I could feel his trepidation as I sat a few hundred meters away under the protective shade of a short coconut palm. I too had those exact feelings before paddling out at this spot for the first time almost a month ago. But I’d never be standing where he’s standing.
Another set approached the reef seemingly dredging the dark blues from where it was spawned in the storm ravaged open ocean, transporting them to this beautiful aquamarine place. The wave grew exponentially and darkened further before expelling itself onto the colourful reef only meters from where the surfer anxiously waited. A smarter man would have entered the safety of a deep water channel closer to the beach instead of defiantly staring this wave directly in the face.
I knew all too well the amazing power of this particular place. Two days previous, I was paddling into a glistening blue monster of perfection when disaster struck. A late takeoff sent me plummeting from twice my height onto the serrated coral shelf only 18 inches below the surface. The pressure from tens of tons of water driven by a long forgotten storm thousands of kilometres away turned my ankle bone into a wedge driving upwards splitting my fibula as it went, then trowed my limp body across the jagged reef like fleshy mortar. Instead of a four hour drive inland to a small a outpost village and their ill-equipped forgotten hospital, I opted for a tape cast expertly woven by my friend Adam which was slowly cutting off circulation to my foot as my leg continued to swell in the extreme tropical heat.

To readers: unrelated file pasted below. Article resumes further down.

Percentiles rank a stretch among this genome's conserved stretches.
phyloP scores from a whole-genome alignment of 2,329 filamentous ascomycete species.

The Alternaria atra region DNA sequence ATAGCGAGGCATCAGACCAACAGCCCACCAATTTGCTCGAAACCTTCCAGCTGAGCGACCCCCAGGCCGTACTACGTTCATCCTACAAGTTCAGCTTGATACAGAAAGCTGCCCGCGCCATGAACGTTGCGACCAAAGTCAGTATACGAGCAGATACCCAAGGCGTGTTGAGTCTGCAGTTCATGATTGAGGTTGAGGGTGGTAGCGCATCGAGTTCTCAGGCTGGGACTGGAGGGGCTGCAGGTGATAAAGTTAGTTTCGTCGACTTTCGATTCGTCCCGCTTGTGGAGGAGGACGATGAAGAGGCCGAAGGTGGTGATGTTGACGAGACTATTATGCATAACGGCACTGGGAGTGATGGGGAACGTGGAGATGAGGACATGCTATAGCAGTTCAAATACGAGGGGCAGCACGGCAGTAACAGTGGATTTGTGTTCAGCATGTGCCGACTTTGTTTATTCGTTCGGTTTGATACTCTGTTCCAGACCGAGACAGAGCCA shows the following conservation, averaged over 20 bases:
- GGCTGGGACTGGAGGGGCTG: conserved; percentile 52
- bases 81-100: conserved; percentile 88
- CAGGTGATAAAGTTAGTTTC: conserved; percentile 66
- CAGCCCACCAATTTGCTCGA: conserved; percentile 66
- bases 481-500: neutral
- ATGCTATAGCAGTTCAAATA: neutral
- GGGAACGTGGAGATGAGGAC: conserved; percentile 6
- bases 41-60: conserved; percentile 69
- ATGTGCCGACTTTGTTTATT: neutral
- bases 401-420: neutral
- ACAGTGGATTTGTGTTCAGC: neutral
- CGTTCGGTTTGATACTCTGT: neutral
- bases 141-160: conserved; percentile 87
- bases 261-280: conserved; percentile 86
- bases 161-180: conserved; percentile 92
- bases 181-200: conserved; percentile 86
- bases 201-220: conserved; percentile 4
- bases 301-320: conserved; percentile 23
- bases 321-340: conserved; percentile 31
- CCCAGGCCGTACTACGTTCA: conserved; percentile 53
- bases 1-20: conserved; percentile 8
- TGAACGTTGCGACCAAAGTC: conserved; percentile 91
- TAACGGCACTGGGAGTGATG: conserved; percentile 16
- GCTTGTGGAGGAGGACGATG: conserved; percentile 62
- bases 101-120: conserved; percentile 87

With a break in the waves, the surfer made an awkward dash across the remaining twenty meters of reef, gingerly looking for the flattest bits of dead coral to step on. Reaching the edge, he leapt off the shelf just as a meter high wall of whitewash tumbled towards him, dragging him back over the reef where he had just come. Paddling hard, he just squeaked over the ledge as the whitewash receded. Lumps of water reared up, but the surfer managed once again to avoid the clutches of the sea by diving deep enough below the surface of the wave. The next wave was bigger than the first and as I watched with bated breath, he dove again. A few seconds later, the wall of water feathered and pitched. Amidst the chaos, I could faintly see something in the lip of the wave - red board shorts.
- September 2010